On Monday, Boko Haram's leader threatened to "sell" more than 230 girls seized from their school, also in Borno, on 14 April.

The Islamist insurgency by Boko Haram has left thousands dead since 2009.

Map showing Warabe
The BBC's Mansur Liman in Abuja says the area around Warabe, the site of the latest abductions, is a stronghold of the Islamist movement.

The gunmen arrived in two trucks and also seized animals and food from the village.

Communications are very poor in the area, which explains why the news took several days to emerge, our correspondent says.

Residents from a nearby town told AFP that they feared Boko Haram would target them next.

Rally in support of missing girls in Abuja, Nigeria. 6 May 2014
Protesters took to the streets of Abuja on Tuesday, calling for the girls taken on 14 April to be released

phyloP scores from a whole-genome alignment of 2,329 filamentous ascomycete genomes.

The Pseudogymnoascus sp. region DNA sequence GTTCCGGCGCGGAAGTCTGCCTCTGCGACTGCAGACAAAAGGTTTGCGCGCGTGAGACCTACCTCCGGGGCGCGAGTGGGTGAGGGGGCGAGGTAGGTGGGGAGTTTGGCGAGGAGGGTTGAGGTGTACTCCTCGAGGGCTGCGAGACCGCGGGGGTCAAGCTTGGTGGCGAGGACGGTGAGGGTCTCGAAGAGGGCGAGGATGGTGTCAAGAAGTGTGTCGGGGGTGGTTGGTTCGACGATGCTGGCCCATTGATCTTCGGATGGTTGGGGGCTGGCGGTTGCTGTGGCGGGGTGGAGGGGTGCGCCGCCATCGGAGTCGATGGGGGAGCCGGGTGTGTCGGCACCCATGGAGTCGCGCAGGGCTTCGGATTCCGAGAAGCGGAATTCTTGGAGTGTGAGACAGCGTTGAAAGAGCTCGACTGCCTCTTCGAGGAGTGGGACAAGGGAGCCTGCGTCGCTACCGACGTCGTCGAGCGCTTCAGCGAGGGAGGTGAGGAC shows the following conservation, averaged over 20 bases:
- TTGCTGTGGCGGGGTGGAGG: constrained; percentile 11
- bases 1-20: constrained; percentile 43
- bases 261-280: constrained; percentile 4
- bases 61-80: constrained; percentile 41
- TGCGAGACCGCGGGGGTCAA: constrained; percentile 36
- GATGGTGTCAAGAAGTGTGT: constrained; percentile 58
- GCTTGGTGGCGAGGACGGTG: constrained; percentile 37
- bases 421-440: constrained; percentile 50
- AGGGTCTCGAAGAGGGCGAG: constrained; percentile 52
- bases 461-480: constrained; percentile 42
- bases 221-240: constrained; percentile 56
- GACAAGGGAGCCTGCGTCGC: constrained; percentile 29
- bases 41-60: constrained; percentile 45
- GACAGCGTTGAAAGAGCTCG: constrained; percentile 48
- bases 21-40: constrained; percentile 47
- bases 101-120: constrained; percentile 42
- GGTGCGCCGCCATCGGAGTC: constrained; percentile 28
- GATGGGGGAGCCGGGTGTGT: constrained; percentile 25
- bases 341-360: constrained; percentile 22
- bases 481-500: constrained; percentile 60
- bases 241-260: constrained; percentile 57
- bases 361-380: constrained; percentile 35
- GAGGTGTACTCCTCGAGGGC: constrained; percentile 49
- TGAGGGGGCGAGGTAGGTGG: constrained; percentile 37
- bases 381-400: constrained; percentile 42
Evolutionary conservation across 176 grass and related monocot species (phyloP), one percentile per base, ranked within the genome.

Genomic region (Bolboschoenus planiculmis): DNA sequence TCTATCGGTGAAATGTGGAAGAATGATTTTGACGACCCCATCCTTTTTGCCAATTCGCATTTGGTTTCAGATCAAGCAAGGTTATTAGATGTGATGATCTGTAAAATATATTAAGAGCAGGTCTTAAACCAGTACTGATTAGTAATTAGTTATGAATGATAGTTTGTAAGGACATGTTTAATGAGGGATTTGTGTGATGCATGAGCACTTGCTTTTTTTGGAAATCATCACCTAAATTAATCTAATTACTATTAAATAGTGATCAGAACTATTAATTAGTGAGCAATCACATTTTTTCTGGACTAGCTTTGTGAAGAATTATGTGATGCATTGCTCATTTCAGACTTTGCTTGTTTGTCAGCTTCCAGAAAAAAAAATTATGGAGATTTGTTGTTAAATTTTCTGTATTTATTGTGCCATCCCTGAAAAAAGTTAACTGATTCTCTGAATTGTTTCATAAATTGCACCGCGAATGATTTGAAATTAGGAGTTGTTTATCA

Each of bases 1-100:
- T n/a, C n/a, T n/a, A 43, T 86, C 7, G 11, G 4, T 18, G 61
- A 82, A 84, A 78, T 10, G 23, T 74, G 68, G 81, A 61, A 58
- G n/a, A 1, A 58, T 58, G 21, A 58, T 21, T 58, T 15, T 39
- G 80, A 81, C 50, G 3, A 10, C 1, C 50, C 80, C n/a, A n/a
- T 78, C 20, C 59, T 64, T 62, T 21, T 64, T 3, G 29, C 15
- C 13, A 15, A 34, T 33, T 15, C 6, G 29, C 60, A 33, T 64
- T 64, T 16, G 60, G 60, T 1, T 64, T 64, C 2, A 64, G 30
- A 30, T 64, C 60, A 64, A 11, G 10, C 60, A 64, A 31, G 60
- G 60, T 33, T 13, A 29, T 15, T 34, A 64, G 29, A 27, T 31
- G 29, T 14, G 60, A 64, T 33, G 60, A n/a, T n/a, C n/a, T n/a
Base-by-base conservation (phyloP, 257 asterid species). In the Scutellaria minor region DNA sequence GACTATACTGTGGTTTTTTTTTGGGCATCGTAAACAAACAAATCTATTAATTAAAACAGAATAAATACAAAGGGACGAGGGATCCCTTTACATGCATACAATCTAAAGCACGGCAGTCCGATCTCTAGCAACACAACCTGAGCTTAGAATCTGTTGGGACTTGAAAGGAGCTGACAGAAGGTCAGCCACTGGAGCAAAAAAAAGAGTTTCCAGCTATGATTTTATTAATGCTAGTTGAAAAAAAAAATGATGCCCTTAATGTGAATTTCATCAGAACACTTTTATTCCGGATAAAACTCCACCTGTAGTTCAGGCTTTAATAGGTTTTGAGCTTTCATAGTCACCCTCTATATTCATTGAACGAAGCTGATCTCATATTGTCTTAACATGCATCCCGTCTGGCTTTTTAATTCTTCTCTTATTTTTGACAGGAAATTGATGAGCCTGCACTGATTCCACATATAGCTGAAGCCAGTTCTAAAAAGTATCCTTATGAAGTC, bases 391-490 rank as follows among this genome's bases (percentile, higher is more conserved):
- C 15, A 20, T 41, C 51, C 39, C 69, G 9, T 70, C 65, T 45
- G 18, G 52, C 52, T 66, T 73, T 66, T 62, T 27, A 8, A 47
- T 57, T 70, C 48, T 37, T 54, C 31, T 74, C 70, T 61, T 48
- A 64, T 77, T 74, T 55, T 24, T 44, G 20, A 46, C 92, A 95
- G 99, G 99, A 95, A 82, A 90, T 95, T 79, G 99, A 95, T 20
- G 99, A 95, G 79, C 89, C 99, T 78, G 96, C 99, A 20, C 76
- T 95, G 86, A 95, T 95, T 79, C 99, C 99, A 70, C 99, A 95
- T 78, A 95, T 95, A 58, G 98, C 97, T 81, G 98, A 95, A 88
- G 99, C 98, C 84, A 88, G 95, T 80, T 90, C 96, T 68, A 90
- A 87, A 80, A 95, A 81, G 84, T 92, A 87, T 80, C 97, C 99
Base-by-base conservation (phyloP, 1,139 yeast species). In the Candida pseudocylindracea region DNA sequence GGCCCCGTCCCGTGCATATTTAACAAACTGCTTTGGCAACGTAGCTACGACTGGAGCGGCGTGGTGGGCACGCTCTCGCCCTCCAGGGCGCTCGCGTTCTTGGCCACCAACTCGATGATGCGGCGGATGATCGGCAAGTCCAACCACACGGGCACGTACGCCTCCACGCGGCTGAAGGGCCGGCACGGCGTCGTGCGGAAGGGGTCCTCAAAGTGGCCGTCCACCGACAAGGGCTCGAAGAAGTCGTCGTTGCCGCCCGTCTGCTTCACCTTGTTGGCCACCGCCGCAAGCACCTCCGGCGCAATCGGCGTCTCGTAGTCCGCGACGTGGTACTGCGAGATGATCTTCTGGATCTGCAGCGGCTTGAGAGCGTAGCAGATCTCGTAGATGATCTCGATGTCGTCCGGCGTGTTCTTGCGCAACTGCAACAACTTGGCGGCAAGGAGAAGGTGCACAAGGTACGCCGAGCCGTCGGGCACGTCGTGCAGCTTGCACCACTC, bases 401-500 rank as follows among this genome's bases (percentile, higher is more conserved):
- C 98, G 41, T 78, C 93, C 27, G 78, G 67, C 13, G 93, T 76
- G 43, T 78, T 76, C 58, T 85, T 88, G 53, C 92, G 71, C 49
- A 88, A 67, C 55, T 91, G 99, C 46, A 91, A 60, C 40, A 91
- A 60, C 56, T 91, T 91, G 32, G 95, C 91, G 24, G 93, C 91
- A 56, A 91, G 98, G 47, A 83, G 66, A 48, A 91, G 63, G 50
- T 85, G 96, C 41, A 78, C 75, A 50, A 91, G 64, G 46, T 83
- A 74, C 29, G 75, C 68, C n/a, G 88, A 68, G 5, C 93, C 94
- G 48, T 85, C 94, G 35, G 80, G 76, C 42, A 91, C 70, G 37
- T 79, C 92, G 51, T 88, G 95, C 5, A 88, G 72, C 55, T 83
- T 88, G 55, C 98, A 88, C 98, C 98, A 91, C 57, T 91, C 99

"We in Gwoza are also living in fear because of the kidnap of eight girls in Warabe," Peter Gambo said.

"We have no security here. If the gunmen decide to pick our own girls, nobody can stop them" he said.

Warabe is also close to the Sambisa forest, where the first group of schoolgirls is thought to have been taken.

Boko Haram leader Abubakar Shekau released a video on Monday confirming that his group had abducted them.

"God instructed me to sell them, they are his properties and I will carry out his instructions," he said. ...
http://www.bbc.com/news/world-africa-27298614
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ramonmercadoOffline
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PostPosted: 08-05-2014 11:51    Post subject: Reply with quote

Full text at link.

Quote: